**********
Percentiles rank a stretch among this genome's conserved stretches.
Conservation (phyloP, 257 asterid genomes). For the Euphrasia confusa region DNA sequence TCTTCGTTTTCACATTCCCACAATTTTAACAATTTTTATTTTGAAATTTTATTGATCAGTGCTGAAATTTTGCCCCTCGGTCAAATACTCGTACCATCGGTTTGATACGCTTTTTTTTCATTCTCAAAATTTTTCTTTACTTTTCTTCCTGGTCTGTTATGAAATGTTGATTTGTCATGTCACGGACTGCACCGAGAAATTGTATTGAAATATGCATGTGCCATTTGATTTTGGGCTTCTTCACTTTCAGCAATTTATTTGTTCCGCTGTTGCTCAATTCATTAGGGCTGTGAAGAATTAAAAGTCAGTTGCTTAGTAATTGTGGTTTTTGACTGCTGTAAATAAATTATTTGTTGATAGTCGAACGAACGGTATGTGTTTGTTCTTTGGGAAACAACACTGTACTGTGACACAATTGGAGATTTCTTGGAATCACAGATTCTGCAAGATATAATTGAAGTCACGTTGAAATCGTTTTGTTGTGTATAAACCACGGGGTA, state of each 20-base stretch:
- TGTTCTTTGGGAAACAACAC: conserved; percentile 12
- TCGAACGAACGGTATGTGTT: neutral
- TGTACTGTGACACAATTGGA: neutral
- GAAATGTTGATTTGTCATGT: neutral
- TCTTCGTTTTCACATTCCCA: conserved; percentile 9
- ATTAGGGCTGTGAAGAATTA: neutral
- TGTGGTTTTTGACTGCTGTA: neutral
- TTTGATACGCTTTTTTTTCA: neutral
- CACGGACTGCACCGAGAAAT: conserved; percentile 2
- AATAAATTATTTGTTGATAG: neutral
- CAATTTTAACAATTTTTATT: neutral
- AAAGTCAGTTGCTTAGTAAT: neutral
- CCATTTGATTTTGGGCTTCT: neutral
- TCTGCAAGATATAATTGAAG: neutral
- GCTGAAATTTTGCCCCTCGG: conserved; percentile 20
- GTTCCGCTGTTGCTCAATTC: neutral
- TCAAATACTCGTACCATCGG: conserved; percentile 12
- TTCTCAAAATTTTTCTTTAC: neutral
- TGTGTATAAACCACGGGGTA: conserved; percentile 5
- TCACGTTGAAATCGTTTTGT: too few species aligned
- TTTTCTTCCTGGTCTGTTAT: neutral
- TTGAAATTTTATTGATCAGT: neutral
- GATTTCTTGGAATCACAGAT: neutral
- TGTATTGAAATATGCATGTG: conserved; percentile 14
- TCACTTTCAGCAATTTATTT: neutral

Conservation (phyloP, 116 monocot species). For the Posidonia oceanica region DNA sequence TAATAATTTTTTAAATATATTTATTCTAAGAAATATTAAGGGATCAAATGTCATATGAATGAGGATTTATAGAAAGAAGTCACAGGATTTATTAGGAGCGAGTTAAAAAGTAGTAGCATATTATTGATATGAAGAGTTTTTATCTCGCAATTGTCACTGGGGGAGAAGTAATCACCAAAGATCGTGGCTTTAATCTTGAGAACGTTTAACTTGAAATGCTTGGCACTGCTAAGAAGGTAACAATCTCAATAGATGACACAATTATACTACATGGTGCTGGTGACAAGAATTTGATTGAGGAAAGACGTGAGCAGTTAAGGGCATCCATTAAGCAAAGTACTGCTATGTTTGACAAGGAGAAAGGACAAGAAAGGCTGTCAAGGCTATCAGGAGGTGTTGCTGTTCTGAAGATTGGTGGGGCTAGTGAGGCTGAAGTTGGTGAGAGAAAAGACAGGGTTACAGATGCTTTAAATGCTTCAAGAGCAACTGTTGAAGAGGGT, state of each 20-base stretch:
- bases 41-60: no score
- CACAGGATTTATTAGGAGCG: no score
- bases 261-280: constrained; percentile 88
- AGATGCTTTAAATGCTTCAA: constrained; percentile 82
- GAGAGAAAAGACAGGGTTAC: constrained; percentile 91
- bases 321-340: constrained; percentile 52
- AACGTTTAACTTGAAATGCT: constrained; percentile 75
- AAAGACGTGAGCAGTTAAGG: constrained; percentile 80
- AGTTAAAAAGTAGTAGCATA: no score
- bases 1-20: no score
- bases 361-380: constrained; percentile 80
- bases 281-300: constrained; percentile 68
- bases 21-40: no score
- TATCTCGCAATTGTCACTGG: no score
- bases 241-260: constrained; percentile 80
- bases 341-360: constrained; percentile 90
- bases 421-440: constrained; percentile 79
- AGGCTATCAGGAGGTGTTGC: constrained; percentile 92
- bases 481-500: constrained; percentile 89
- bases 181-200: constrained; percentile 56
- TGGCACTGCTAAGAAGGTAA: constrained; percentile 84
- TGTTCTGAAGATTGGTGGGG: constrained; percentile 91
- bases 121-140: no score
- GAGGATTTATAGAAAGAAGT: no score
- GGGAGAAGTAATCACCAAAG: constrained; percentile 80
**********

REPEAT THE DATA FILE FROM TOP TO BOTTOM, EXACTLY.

Percentiles rank a stretch among this genome's conserved stretches.
Conservation (phyloP, 257 asterid genomes). For the Euphrasia confusa region DNA sequence TCTTCGTTTTCACATTCCCACAATTTTAACAATTTTTATTTTGAAATTTTATTGATCAGTGCTGAAATTTTGCCCCTCGGTCAAATACTCGTACCATCGGTTTGATACGCTTTTTTTTCATTCTCAAAATTTTTCTTTACTTTTCTTCCTGGTCTGTTATGAAATGTTGATTTGTCATGTCACGGACTGCACCGAGAAATTGTATTGAAATATGCATGTGCCATTTGATTTTGGGCTTCTTCACTTTCAGCAATTTATTTGTTCCGCTGTTGCTCAATTCATTAGGGCTGTGAAGAATTAAAAGTCAGTTGCTTAGTAATTGTGGTTTTTGACTGCTGTAAATAAATTATTTGTTGATAGTCGAACGAACGGTATGTGTTTGTTCTTTGGGAAACAACACTGTACTGTGACACAATTGGAGATTTCTTGGAATCACAGATTCTGCAAGATATAATTGAAGTCACGTTGAAATCGTTTTGTTGTGTATAAACCACGGGGTA, state of each 20-base stretch:
- TGTTCTTTGGGAAACAACAC: conserved; percentile 12
- TCGAACGAACGGTATGTGTT: neutral
- TGTACTGTGACACAATTGGA: neutral
- GAAATGTTGATTTGTCATGT: neutral
- TCTTCGTTTTCACATTCCCA: conserved; percentile 9
- ATTAGGGCTGTGAAGAATTA: neutral
- TGTGGTTTTTGACTGCTGTA: neutral
- TTTGATACGCTTTTTTTTCA: neutral
- CACGGACTGCACCGAGAAAT: conserved; percentile 2
- AATAAATTATTTGTTGATAG: neutral
- CAATTTTAACAATTTTTATT: neutral
- AAAGTCAGTTGCTTAGTAAT: neutral
- CCATTTGATTTTGGGCTTCT: neutral
- TCTGCAAGATATAATTGAAG: neutral
- GCTGAAATTTTGCCCCTCGG: conserved; percentile 20
- GTTCCGCTGTTGCTCAATTC: neutral
- TCAAATACTCGTACCATCGG: conserved; percentile 12
- TTCTCAAAATTTTTCTTTAC: neutral
- TGTGTATAAACCACGGGGTA: conserved; percentile 5
- TCACGTTGAAATCGTTTTGT: too few species aligned
- TTTTCTTCCTGGTCTGTTAT: neutral
- TTGAAATTTTATTGATCAGT: neutral
- GATTTCTTGGAATCACAGAT: neutral
- TGTATTGAAATATGCATGTG: conserved; percentile 14
- TCACTTTCAGCAATTTATTT: neutral

Conservation (phyloP, 116 monocot species). For the Posidonia oceanica region DNA sequence TAATAATTTTTTAAATATATTTATTCTAAGAAATATTAAGGGATCAAATGTCATATGAATGAGGATTTATAGAAAGAAGTCACAGGATTTATTAGGAGCGAGTTAAAAAGTAGTAGCATATTATTGATATGAAGAGTTTTTATCTCGCAATTGTCACTGGGGGAGAAGTAATCACCAAAGATCGTGGCTTTAATCTTGAGAACGTTTAACTTGAAATGCTTGGCACTGCTAAGAAGGTAACAATCTCAATAGATGACACAATTATACTACATGGTGCTGGTGACAAGAATTTGATTGAGGAAAGACGTGAGCAGTTAAGGGCATCCATTAAGCAAAGTACTGCTATGTTTGACAAGGAGAAAGGACAAGAAAGGCTGTCAAGGCTATCAGGAGGTGTTGCTGTTCTGAAGATTGGTGGGGCTAGTGAGGCTGAAGTTGGTGAGAGAAAAGACAGGGTTACAGATGCTTTAAATGCTTCAAGAGCAACTGTTGAAGAGGGT, state of each 20-base stretch:
- bases 41-60: no score
- CACAGGATTTATTAGGAGCG: no score
- bases 261-280: constrained; percentile 88
- AGATGCTTTAAATGCTTCAA: constrained; percentile 82
- GAGAGAAAAGACAGGGTTAC: constrained; percentile 91
- bases 321-340: constrained; percentile 52
- AACGTTTAACTTGAAATGCT: constrained; percentile 75
- AAAGACGTGAGCAGTTAAGG: constrained; percentile 80
- AGTTAAAAAGTAGTAGCATA: no score
- bases 1-20: no score
- bases 361-380: constrained; percentile 80
- bases 281-300: constrained; percentile 68
- bases 21-40: no score
- TATCTCGCAATTGTCACTGG: no score
- bases 241-260: constrained; percentile 80
- bases 341-360: constrained; percentile 90
- bases 421-440: constrained; percentile 79
- AGGCTATCAGGAGGTGTTGC: constrained; percentile 92
- bases 481-500: constrained; percentile 89
- bases 181-200: constrained; percentile 56
- TGGCACTGCTAAGAAGGTAA: constrained; percentile 84
- TGTTCTGAAGATTGGTGGGG: constrained; percentile 91
- bases 121-140: no score
- GAGGATTTATAGAAAGAAGT: no score
- GGGAGAAGTAATCACCAAAG: constrained; percentile 80